4-year Colleges Graduate 53% in 6 Years

Even as colleges nationwide celebrate commencement season, hundreds of schools are failing to graduate a majority of their students in six years, a report says today.

Nationally, four-year colleges graduated an average of just 53% of entering students within six years, and "rates below 50%, 40% and even 30% are distressingly easy to find," says the report by the American Enterprise Institute, a conservative think tank. It's based on data reported to the Education Department by nearly 1,400 schools about full-time first-time students who entered in fall 2001.

Some findings aren't surprising. Harvard University boasts one of the highest rates, 97%. Southern University at New Orleans, which faced upheaval in 2005 with Hurricane Katrina, reported 8%.

Even so, the report documents a "dramatic variation" even across institutions with comparable admissions standards, which suggests some schools are more effective in educating similar students.

"While student motivation, finances and ability matter greatly when it comes to college completion, the practices of higher education institutions matter, too," says lead author Frederick Hess. When similar colleges have a large gap in graduation rates, "it is fair to ask why," the report says.

Education leaders said the report could be useful. "We can learn from universities who are beating the odds," says Geri Malandra of the American Council on Education.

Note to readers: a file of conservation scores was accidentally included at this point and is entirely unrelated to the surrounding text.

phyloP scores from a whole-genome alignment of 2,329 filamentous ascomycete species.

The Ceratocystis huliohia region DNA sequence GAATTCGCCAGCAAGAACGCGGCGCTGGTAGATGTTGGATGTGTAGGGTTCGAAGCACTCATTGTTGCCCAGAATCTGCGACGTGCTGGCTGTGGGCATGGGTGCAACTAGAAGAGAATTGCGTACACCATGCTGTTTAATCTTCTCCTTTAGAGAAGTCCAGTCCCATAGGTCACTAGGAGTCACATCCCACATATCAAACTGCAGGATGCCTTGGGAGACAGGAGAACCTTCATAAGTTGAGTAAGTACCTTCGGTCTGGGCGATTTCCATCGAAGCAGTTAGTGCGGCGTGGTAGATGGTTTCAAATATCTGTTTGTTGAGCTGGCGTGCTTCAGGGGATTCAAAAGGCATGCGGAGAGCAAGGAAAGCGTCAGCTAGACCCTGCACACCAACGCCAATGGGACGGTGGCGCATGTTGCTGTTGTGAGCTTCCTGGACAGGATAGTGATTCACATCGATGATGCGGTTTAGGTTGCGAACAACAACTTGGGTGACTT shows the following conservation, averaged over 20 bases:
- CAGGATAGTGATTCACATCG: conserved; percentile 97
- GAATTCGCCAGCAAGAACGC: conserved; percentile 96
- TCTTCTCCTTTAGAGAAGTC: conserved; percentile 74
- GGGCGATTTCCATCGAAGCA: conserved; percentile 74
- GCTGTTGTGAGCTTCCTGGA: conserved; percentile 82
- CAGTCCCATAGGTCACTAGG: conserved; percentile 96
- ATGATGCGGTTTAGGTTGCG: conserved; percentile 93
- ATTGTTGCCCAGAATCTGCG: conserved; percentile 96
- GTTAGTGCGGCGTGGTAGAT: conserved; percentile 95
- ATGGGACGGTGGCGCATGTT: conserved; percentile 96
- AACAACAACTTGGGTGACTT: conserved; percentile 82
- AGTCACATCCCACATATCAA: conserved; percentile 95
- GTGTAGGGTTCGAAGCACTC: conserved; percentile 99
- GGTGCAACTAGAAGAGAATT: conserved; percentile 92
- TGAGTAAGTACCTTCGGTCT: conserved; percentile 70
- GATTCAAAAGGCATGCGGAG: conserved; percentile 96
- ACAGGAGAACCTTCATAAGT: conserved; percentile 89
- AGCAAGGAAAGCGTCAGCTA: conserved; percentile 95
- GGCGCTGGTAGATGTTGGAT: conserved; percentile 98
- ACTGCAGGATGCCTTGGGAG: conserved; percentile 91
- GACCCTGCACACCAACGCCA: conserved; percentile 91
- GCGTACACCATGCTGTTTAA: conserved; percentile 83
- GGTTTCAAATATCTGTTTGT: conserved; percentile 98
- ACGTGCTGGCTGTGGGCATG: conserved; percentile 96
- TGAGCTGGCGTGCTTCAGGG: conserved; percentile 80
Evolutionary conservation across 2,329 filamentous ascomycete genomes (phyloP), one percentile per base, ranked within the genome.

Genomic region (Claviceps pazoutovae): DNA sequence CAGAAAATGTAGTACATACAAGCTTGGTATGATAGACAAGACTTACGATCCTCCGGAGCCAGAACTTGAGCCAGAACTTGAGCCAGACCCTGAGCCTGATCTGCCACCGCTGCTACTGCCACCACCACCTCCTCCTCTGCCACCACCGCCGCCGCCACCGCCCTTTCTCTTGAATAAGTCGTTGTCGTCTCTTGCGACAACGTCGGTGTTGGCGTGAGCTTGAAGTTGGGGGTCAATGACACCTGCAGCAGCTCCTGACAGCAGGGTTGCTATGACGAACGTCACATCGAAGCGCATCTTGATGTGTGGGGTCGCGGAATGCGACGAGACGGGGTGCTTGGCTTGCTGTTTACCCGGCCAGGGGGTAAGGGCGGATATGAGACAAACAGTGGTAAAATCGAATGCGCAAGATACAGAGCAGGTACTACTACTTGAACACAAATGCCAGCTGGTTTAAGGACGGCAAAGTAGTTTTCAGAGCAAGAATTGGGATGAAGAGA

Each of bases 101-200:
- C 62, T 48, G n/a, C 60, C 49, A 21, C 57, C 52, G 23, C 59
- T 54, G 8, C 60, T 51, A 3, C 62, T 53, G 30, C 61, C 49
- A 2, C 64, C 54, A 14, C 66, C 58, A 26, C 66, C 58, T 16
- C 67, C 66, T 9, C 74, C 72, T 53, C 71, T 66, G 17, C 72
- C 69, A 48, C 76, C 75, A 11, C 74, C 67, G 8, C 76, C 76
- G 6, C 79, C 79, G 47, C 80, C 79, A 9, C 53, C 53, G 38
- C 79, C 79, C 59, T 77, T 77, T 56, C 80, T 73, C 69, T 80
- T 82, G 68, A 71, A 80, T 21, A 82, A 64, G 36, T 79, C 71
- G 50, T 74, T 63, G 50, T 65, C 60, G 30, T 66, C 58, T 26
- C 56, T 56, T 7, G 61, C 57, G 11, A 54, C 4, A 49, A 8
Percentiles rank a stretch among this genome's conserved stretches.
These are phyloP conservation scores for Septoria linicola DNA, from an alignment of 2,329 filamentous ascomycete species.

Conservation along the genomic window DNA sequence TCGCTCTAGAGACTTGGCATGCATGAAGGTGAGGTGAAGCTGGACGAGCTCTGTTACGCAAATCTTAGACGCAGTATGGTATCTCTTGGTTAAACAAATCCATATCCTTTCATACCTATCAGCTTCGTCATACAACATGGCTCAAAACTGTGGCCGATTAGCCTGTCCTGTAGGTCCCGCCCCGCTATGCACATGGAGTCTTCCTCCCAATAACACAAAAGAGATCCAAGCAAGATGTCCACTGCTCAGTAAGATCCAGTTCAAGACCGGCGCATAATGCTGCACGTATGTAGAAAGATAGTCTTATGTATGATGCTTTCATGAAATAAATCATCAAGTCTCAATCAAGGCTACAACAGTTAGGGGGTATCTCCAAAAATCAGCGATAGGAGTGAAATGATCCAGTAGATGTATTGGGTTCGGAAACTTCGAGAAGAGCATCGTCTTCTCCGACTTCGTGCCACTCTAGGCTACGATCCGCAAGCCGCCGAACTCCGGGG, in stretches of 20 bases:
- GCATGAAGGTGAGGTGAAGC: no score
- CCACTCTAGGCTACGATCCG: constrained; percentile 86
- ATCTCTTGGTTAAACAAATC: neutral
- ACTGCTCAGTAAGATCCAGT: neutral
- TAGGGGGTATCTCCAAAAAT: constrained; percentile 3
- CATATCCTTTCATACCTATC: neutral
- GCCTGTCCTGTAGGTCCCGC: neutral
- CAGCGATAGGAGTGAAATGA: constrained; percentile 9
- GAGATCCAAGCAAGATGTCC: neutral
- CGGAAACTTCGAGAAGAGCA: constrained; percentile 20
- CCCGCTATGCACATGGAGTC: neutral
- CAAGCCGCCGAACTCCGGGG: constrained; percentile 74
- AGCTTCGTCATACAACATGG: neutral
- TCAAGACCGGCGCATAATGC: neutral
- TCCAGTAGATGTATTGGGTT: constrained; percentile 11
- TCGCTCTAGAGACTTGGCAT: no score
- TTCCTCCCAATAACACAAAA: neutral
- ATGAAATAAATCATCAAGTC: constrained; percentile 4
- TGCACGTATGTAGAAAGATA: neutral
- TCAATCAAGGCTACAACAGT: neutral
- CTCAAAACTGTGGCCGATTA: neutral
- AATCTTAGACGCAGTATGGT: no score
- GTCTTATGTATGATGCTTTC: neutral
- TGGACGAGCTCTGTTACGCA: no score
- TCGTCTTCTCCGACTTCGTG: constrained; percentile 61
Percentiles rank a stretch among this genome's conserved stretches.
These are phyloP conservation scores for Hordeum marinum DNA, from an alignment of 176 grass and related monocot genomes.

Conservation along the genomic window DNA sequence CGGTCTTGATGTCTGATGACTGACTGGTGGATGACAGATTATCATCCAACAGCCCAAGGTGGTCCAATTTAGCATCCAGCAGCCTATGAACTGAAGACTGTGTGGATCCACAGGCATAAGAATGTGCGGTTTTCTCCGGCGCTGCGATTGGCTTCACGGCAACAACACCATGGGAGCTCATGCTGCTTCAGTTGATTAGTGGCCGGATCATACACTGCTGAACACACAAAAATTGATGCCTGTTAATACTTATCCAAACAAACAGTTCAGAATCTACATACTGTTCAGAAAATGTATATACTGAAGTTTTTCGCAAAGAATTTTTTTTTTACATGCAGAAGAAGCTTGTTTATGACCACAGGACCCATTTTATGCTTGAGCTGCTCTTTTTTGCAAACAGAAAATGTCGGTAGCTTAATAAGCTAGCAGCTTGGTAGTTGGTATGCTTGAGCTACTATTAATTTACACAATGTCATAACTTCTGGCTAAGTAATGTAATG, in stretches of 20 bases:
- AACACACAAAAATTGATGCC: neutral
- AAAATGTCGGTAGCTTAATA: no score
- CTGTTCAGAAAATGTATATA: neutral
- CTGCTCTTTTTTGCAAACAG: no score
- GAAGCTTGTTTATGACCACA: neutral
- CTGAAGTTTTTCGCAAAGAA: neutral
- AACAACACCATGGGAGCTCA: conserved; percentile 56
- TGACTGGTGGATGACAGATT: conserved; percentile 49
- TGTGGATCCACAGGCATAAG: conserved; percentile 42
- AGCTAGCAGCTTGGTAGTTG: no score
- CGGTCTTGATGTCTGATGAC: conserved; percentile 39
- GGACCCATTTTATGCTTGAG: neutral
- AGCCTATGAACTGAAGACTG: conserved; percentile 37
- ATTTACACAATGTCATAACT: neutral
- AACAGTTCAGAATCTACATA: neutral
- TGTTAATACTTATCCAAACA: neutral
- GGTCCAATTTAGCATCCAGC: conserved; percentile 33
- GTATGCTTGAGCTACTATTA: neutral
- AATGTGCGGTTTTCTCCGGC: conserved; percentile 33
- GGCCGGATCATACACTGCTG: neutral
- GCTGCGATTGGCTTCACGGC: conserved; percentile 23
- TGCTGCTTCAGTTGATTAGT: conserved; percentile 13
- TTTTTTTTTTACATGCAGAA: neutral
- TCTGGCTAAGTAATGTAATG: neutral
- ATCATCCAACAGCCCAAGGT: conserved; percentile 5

Examples from the study, which grouped schools by categories in Barron's Profiles of American Colleges:

  • Among schools that require only a high school diploma for admission, Heritage University and Walla Walla University, both in Washington state, reported graduation rates of 53% and 17%, respectively.
  • Among colleges that require high school grades averaging a B-minus or better, John Carroll University in Cleveland and Chicago State University in Illinois graduated 74% vs. 16%, respectively.
  • In the "most competitive" group, Amherst College in Massachusetts and Reed College in Portland, Ore., graduated 96% vs. 76%, respectively.

The data have limits: They don't account for students who transfer, for example. And they should not be used as a sole measure of quality, the report says, because "schools should not be unfairly penalized for maintaining high standards."

But as graduation rates grow increasingly central to discussions about accountability, co-author Mark Schneider says, families ought to be thinking that way, too. "We are emphasizing transparency" and urging students to factor graduation rates into decision-making, he says. "It's one of these little secrets that everybody in the industry knows. We're just trying to highlight it." (USA Today)

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